Juul’s Marketing Practices Under Investigation by FTC

The Federal Trade Commission is investigating whether e-cigarette startup Juul Labs Inc. used influencers and other marketing to appeal to minors, according to people familiar with the matter, ratcheting up pressure on a company whose products are blamed for a rise in vaping among teens.

The probe, which hasn’t previously been disclosed, began before the agency’s antitrust review of a December deal in which tobacco giant Altria Group Inc. invested $12.8 billion to take a 35% stake in Juul, those and other people familiar with the matter said. The FTC is also determining whether to seek monetary damages, one of the people said.

“We fully cooperate and are transparent with any government agency or regulator who have interest in our category,” a Juul spokesman said. The company says it has never marketed to youth and that its products are intended for adult cigarette smokers.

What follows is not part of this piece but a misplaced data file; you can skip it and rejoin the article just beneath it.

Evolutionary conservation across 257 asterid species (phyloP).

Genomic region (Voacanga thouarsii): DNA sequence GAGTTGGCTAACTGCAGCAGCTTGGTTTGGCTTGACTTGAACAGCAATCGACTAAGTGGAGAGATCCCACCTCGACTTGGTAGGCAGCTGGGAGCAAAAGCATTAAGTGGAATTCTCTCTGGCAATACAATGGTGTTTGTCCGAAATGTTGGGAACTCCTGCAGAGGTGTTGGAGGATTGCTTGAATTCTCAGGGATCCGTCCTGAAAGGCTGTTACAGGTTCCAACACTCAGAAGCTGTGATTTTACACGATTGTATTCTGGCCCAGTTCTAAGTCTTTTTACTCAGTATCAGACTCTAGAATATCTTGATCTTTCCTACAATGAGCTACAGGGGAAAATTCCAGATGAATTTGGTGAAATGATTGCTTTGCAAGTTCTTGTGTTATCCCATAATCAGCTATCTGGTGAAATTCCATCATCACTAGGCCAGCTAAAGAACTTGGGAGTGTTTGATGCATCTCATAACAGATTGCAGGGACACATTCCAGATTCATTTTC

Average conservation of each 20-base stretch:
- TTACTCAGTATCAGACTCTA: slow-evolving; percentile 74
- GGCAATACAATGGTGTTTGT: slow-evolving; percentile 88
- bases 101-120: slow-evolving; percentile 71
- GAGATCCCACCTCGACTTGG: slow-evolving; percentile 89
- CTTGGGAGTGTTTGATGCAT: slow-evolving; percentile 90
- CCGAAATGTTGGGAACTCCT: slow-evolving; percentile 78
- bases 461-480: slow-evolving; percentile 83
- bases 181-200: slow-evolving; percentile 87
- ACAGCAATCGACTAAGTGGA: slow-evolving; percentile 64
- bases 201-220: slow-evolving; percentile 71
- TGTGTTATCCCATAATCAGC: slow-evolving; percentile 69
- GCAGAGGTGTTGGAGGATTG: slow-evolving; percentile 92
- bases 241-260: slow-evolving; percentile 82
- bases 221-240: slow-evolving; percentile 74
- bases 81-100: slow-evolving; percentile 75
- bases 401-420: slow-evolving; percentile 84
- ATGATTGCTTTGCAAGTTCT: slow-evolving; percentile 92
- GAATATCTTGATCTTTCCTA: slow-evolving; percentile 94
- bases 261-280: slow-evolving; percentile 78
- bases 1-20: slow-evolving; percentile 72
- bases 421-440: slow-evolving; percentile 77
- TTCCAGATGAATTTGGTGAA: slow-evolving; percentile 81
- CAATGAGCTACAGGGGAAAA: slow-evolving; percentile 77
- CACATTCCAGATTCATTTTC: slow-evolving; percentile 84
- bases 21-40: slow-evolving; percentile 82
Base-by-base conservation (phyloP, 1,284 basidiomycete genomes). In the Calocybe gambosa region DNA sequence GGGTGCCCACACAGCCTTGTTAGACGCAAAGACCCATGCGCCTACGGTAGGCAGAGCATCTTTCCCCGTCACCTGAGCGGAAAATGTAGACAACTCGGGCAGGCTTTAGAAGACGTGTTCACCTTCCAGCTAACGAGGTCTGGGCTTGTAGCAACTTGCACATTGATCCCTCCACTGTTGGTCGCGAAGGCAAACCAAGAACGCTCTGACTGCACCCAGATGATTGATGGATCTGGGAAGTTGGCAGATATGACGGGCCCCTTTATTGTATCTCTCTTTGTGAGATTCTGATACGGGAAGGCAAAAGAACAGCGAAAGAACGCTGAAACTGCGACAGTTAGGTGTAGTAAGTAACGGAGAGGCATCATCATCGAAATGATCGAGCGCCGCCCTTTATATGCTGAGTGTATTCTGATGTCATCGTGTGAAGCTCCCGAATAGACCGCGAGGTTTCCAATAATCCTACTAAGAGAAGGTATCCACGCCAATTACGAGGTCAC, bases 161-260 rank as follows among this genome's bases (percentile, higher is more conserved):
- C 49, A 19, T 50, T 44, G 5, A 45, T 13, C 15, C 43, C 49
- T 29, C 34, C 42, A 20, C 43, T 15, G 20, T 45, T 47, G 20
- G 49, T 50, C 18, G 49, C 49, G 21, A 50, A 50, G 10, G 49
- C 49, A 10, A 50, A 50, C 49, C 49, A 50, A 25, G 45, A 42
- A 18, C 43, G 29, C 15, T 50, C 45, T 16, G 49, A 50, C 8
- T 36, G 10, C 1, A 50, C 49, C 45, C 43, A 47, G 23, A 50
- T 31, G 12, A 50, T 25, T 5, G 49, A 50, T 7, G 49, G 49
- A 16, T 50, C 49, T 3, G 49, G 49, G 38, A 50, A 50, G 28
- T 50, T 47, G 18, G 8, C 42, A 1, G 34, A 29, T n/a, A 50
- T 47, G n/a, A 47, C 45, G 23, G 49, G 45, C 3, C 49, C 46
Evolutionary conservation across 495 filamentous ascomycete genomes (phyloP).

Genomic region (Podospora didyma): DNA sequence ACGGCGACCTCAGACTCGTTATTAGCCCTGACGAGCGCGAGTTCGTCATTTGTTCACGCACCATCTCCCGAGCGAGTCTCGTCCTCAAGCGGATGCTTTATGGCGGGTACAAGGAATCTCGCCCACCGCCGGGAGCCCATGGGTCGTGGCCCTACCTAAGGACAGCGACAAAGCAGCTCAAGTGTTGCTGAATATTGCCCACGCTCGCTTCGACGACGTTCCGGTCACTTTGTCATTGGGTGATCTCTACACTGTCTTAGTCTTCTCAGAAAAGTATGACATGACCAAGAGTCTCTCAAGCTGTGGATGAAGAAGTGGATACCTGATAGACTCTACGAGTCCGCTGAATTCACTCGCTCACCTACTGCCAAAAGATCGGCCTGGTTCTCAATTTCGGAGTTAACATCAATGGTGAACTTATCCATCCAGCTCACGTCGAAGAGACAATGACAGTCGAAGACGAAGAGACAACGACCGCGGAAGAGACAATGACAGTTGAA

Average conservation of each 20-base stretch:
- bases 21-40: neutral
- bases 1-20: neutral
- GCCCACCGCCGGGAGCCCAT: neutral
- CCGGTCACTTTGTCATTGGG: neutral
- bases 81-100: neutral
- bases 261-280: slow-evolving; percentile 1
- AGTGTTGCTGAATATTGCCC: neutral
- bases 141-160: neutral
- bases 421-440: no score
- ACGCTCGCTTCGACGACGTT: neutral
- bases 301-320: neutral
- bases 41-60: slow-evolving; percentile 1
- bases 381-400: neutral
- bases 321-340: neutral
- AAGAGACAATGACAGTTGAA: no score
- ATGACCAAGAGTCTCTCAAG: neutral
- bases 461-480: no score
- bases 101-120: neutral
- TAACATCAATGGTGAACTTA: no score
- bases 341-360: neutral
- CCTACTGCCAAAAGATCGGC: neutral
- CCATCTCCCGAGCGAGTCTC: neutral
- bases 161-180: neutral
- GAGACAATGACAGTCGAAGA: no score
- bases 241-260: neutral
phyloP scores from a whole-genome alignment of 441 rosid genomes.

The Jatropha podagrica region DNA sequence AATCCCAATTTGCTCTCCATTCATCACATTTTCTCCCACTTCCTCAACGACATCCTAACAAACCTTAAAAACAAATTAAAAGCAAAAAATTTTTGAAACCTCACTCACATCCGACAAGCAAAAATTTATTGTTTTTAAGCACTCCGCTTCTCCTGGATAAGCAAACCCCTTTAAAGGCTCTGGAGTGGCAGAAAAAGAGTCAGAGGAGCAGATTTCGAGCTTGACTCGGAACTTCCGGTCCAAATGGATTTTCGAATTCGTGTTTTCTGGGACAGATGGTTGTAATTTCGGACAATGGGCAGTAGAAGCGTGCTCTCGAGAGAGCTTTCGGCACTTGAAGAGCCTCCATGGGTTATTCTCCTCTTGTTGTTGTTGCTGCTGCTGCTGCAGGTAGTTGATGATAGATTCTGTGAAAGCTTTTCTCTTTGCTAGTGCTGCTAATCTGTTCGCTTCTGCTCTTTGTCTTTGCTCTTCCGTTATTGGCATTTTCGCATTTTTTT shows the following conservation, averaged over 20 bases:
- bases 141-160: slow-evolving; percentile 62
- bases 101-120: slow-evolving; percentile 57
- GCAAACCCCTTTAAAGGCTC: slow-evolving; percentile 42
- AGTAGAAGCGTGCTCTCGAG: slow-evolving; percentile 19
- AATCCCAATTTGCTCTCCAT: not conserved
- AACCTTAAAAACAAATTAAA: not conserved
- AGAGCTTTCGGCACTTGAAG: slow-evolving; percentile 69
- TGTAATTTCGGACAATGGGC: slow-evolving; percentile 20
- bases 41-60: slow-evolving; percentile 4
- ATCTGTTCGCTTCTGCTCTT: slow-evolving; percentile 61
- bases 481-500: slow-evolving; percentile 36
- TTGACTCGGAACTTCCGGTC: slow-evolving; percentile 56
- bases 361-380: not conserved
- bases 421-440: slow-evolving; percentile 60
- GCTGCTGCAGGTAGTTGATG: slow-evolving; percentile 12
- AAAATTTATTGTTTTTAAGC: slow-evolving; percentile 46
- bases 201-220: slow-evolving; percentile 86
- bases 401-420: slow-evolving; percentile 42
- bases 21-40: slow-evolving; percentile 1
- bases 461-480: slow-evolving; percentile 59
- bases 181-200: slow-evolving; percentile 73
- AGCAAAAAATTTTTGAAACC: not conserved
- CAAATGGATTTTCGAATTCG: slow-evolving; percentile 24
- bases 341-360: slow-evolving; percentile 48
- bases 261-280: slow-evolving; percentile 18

“Our paid influencer program, which was never formalized, was a small, short-lived pilot” that ended last year, the spokesman said. The company paid less than $10,000 to fewer than 10 adults who were smokers or former smokers over the age of 30, he said.

Influencer marketing involves paying people with large social-media followings to promote a product.

The FTC and Altria declined to comment.

The agency in September first sent Juul a letter requesting information about its marketing, two of the people said. FTC investigators are looking at whether Juul engaged in deceptive marketing. The agency has designated the investigation as nonpublic….[Read More]

 

Roger Chiocchi

A life-long advertising and marketing professional, Roger is VP-Marketing at Signature Brand Factory. Prior to that he spent 20+ years on Madison Ave as a Sr. VP at Young & Rubicam and President of Y&R subsidiary, The Lord Group.

 

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